The decision to grant consent to build a controversially located Erebus memorial in inner suburban Auckland without public debate has been labelled "terribly wrong" by local politicians and residents alike.
On Wednesday, an application by the Ministry of Culture and Heritage (MCH) to build a 95 sq m structure in Dove-Myer Robinson Park in Parnell was given Auckland Council resource consent by independent commissioner Ian Munro.
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The memorial, which has been in the works since late-2017, is entitled Te Paerangi Ataata - Sky Song, and incorporates a stainless steel walkway projecting outward to the horizon on a lawn overlooking Judges Bay.
Over the past year, there had been substantial opposition to the location and design of the memorial by various Parnell residents groups including the Save Robbies Park group, Parnell Heritage, and Parnell Community Committee.
The residents groups argue the Erebus memorial would be obtrusive to the heavily used public park, and there was no logical or symbolic link between the park and Erebus.
In a letter to Ministry for Culture and Heritage chief executive Bernadette Cavanagh, Parnell Heritage co-chairs Mary Barry and Julie Hill argued the large concrete structure should not be placed in an inner-city jewel "that is treasured as a precious green sanctuary amongst the pressures of urban living".
But despite the disappointment of Wednesday's decision to grant resource consent for the Dove-Myer Robinson Park memorial, it was actually independent commissioner Munro's decision on March 5 to not publically notify the consent decision that really irked opposing residents.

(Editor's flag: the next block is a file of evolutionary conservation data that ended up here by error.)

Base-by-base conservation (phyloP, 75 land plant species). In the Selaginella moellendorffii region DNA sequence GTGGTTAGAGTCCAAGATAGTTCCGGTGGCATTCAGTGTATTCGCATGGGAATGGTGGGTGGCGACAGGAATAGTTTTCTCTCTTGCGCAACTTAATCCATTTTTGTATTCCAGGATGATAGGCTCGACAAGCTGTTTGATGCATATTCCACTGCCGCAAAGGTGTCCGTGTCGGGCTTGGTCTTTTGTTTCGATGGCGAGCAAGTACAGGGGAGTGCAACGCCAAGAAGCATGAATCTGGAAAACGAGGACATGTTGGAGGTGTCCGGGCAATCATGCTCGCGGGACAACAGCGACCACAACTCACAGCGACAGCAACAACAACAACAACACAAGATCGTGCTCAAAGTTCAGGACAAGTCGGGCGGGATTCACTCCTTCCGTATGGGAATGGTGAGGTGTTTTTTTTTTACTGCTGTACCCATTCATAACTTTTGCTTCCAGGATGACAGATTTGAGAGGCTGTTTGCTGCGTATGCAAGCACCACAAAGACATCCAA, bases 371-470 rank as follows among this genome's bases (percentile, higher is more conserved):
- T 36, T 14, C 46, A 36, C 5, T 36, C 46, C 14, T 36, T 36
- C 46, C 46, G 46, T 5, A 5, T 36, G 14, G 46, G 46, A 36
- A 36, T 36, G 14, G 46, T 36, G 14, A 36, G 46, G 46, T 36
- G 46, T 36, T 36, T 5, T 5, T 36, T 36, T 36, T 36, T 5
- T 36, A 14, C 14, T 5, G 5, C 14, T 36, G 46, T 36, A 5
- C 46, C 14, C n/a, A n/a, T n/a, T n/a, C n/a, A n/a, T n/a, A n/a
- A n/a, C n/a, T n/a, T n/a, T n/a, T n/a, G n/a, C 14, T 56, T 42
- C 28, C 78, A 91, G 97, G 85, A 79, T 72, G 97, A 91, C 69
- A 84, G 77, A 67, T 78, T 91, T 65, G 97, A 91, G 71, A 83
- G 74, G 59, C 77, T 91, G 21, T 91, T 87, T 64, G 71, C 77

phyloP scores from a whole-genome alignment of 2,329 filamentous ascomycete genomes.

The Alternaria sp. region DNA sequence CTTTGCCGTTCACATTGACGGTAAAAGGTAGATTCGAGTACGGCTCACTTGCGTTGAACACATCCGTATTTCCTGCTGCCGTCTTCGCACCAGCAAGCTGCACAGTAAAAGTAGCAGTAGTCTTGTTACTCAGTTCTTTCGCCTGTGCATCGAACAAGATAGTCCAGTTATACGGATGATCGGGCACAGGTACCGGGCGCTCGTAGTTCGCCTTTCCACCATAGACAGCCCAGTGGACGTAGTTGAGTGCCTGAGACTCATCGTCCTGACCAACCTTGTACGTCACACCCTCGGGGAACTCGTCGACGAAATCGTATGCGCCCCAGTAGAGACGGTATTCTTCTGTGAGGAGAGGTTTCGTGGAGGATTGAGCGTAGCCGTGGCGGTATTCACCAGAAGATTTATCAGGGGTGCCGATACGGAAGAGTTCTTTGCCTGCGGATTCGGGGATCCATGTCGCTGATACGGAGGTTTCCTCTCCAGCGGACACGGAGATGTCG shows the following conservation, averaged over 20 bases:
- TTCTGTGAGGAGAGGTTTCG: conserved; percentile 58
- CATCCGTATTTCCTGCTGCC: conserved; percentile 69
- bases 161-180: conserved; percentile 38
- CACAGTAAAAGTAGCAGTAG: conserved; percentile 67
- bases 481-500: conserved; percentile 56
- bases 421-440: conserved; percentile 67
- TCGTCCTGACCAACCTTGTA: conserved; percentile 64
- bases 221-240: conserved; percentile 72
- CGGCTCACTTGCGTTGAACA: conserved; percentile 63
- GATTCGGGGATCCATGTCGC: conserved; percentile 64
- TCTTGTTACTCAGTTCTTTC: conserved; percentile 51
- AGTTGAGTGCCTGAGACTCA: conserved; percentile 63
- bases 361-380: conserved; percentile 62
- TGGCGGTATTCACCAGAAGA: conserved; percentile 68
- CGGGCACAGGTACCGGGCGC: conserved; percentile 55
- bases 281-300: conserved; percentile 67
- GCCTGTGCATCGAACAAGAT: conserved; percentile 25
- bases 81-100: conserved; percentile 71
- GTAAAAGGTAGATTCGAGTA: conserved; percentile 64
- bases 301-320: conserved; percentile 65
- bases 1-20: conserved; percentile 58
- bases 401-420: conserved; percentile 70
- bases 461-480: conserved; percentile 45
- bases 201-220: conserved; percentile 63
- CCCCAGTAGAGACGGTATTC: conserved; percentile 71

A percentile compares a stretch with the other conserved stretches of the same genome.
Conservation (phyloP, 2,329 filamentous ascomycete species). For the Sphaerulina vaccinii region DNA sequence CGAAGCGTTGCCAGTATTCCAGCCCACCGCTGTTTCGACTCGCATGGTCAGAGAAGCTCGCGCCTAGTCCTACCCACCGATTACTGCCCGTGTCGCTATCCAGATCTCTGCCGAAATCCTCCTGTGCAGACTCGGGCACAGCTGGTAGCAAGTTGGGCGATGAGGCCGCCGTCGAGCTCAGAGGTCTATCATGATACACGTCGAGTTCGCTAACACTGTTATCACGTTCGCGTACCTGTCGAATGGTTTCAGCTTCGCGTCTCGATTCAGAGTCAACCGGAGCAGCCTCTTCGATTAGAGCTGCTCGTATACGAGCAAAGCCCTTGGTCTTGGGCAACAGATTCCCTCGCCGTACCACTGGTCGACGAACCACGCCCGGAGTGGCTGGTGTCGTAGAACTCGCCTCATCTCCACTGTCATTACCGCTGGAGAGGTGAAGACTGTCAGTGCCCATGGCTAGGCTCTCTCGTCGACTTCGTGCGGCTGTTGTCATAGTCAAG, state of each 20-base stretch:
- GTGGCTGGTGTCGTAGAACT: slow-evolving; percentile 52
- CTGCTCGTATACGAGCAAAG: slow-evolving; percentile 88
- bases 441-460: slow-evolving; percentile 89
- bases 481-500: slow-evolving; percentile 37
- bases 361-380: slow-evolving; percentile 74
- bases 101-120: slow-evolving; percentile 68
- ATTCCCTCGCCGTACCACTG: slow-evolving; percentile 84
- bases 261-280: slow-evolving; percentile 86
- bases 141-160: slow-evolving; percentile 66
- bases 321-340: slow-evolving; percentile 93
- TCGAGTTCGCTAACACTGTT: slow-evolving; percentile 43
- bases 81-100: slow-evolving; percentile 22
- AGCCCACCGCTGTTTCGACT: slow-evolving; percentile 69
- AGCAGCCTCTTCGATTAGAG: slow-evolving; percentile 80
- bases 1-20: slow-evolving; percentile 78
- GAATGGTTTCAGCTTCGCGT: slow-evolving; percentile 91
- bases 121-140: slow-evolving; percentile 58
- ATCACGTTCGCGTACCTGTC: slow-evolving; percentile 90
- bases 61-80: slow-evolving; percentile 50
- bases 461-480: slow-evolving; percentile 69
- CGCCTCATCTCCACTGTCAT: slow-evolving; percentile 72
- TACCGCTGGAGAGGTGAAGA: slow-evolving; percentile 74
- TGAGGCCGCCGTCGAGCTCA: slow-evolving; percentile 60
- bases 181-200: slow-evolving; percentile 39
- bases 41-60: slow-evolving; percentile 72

Save Robbies Park spokesperson, Jo Malcolm said the resource consent was "no surprise" because there was no opportunity for the public to debate and file their objections prior to commissioner Ian Munro making his decision.
"Our disappointment came a week ago when they decided not to publicly notify it. That was gutting. We're an Erebus family as well as a local community and the decision not to notify basically shut down any negotiation," Malcolm, whose father-in-law Alan Stokes was among the victims of the crash, said.
"Today's decision was not a surprise to us because if you can't have your say in public notification it's highly unlikely a resource consent will be declined if it's been put forward. So while disappointing today, obviously, not surprising.
"We believe very strongly that the Erebus families deserve a memorial but they have completely got this structure wrong.
"It's in the wrong place, it has absolutely no links to the park, and the Ministry's own experts and Boffa Miskell told them in August 2018 this was not the right site for the Erebus memorial."
Environmental planning firm Boffa Miskell were asked by the Ministry of Culture and Heritage to undertake a review of Dove Myer Robinson Park and measure its suitability for a National Erebus Memorial against similar criteria used to assess the site of the Christchurch Memorial.
Malcolm obtained the Boffa Miskell report from MCH via official information, and says the report is "very clear, Dove Myer Park is not a good choice as an Erebus Memorial site".
"Among other recommendations, the report states somewhere near the Airport, Manukau Harbour or a South facing site would be a much better fit," Malcolm says.